In-Body Image Stabilization
One of the biggest upgrades internally for the A7R II vs. the original A7R is the addition of in-body image stabilization (IBIS) utilizing a 5-axis sensor-shift stabilizer that Sony dubs “SteadyShot Inside.” The system is a refinement of the 5-axis stabilizer that debuted on the A7 II, though it’s been tweaked to improve sharpness with the smaller pixels on the 42 megapixel sensor.
The addition of IBIS to a full-frame mirrorless camera was a big deal, and it’s a big deal on an ultra-high resolution full frame sensor. Given the A7R II’s improved low light performance, the addition of IBIS makes this simply an amazing camera for low-light handheld photography. Also, as many shooters use A7 series cameras as a digital body for manual focus lenses such as older SLR lenses or the outstanding rangefinder optics for the Leica M mount, the addition of IBIS allows these manual focus gems to gain modern image stabilization.
I’m happy to report that the IBIS system in the A7R II is as effective as the one in the A7 II, which is an accomplishment given the high-resolution and required steadiness required to resolve the finest detail. Sony’s system is unique among IBIS manufacturers in that it works with optically stabilized lenses as well as non-optically stabilized lenses. When an optically stabilized native lens is used, the camera allows the optical stabilizer to correct the two axes of shake that the optical unit can correct. The camera body then corrects the other 3. When utilizing native E-mount lenses with electrical contacts that don’t have stabilizers, the full 5-axis sensor shift is in action. When utilizing manual focus lenses, the camera corrects shake only in 3 axes of movement (presumably the other two are best corrected with distance information from the lens).
Sony claims 4.5 stops of extra handholdability with their IBIS system, which I found a bit too optimistic. With both native lenses and adapted manual focus lenses I found the system to be good for an extra two to three stops of handholdability. This is below the very best optical stabilizers (and not quite as effective as Olympus’ excellent IBIS on the E-M1), but it is still a very good result, allowing me to get sharp shots in many demanding situations.
One thing to note is that to use the in-body stabilizer with manual focus lenses, one must first enter the focal length of the lens, so the body knows how much to correct. This is done quickly and easily via an on-screen menu, and thankfully can be assigned to the camera’s Fn menu or a custom button for super easy access. I still wish that Sony would allow that focal length input to be added to the EXIF information. I remarked on it in my A7 II review, and am disappointed to see they still haven’t added this capability.
Like all recent Sony E-Mount cameras, the A7R II has full-featured Wi-Fi capabilities, including remote control and the ability to transfer images from your camera to your tablet or smartphone.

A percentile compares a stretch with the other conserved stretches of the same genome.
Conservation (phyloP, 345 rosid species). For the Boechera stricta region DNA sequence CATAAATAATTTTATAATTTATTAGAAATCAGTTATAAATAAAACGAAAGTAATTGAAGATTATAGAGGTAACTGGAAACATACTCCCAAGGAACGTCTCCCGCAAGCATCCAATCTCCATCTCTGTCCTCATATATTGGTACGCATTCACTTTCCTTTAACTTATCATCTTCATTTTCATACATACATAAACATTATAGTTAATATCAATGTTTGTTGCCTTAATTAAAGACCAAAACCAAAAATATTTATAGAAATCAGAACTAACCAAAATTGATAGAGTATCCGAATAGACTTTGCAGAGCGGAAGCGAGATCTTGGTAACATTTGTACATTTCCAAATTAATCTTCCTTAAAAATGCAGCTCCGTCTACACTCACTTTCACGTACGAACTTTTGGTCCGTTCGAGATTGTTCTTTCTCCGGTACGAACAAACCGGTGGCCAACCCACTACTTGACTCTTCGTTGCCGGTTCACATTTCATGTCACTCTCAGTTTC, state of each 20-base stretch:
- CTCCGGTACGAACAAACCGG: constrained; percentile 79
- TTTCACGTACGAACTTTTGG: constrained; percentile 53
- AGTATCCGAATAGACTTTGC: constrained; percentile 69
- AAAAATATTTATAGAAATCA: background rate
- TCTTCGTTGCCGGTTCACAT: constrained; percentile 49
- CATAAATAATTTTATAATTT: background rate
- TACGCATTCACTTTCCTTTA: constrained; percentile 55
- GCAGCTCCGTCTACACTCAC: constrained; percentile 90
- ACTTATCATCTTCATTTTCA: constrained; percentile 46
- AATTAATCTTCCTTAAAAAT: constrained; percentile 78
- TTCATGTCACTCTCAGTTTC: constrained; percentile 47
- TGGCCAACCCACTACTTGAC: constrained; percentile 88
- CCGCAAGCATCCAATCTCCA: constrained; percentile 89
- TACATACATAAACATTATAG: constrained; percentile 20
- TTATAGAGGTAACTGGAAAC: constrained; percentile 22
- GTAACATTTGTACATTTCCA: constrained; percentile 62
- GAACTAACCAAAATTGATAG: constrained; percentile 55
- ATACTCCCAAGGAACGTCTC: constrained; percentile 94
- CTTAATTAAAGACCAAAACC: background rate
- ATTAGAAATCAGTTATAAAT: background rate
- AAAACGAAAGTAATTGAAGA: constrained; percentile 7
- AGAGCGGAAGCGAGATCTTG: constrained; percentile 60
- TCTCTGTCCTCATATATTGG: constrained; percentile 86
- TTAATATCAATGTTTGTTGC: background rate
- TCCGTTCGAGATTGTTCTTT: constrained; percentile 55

The functionality is largely unchanged from earlier E-Mount cameras and is identical to the features in the A7 II. A hotspot can be created on camera through the menu, and you can then connect your mobile device to the camera by connecting to that hotspot. If you have an Android phone with NFC capabilities, tapping your phone to the NFC spot will help establish the link as well.
Transferring images between the camera and phone is easy and painless. You can select images either on the device or the camera, and a JPEG is then moved to the mobile device. One downside to the image transfer that still hasn’t been addressed is the inability to convert RAW images on the fly. Fuji, Olympus and even Samsung have robust RAW conversion capabilities in camera to adjust exposure, color and contrast settings, etc, and then create a full-resolution JPEG. With Sony’s cameras, you can transfer full resolution JPEG images if they are created at the time of capture, but if you shot RAW only, you are only able to transfer the low resolution JPEG preview that is embedded in the RAW file.
While I’d love full RAW conversion capabilities, at the very least Sony needs to implement a quick full resolution JPEG conversion with the default settings to allow for full resolution transfer of RAW images. There’s really no reason that Sony couldn’t add this feature to their Wi-Fi implementation, and I’m disappointed that in mid-2015, we’re still hampered by something that everyone else has managed to figure out by now.
The remote control features are identical to other E-Mount cameras, as they use the same ‘Remote Control’ app from the PlayMemories store. By default, the camera comes with a crippled version of the remote control software, which then must be upgraded to the latest version by logging into a PlayMemories account and downloading the Remote Control app update. While this is free, it’s also a pain, so it would be nice to not require a login to upgrade a feature of the camera right away. The upgraded app works well, allowing for adjustment of exposure parameters, focus point and so on, though the app does have a fair bit of lag, and shot to shot times with remote shooting are quite slow. Sony is very close to being great with these Wi-Fi features, but they do need some refinement.
The A7R II, like the other full-frame E-Mount bodies, has full compatibility with the entire APS-C lineup of E-mount lenses. When utilizing native lenses with electrical contacts, the camera will (by default) automatically switch to APS-C cropped mode, showing and recording an 18 megapixel APS-C sized crop of the full sensor readout, and making the lenses behave exactly the same as they would on an APS-C body such as the a6000 or NEX-7. With the 24 Megapixel A7 II, the resolution drop was to 10 megapixels, which has some limits with regards to print size. However, with the A7R II’s 18 megapixel crop mode, the final images still have plenty of resolution for good prints up to 24″ wide. The 18 megapixel crop also isn’t too far behind what the Sony a6000 can do natively, making the use of APS-C lenses a real possibility for regular use with the camera.